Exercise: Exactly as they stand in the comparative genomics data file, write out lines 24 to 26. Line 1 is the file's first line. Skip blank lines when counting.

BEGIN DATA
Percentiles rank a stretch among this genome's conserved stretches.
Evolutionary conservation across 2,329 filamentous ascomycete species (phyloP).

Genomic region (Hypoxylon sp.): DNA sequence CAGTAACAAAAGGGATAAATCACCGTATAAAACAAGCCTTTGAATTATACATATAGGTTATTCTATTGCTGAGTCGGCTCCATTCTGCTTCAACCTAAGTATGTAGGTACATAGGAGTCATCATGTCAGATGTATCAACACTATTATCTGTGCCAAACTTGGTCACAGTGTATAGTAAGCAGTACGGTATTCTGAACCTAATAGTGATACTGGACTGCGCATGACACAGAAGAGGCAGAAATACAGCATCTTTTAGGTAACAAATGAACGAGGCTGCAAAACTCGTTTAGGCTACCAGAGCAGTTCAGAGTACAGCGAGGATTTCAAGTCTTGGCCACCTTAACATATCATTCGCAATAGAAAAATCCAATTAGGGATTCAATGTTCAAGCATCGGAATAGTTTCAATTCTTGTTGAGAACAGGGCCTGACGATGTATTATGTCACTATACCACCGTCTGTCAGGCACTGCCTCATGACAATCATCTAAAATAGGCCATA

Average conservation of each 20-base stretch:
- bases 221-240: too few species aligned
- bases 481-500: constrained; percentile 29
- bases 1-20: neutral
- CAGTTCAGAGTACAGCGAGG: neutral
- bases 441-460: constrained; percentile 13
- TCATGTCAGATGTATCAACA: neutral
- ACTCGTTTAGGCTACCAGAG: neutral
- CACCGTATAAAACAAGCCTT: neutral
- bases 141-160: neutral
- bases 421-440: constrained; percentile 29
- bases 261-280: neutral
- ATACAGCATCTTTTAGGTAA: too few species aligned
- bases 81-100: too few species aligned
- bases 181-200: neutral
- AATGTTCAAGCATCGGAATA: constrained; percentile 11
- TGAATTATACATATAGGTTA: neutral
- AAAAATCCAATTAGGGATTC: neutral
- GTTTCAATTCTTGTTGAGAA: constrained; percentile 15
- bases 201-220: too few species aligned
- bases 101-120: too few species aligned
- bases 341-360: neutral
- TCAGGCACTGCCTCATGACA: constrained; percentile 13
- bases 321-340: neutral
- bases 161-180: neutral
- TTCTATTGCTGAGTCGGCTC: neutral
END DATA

- bases 101-120: too few species aligned
- bases 341-360: neutral
- TCAGGCACTGCCTCATGACA: constrained; percentile 13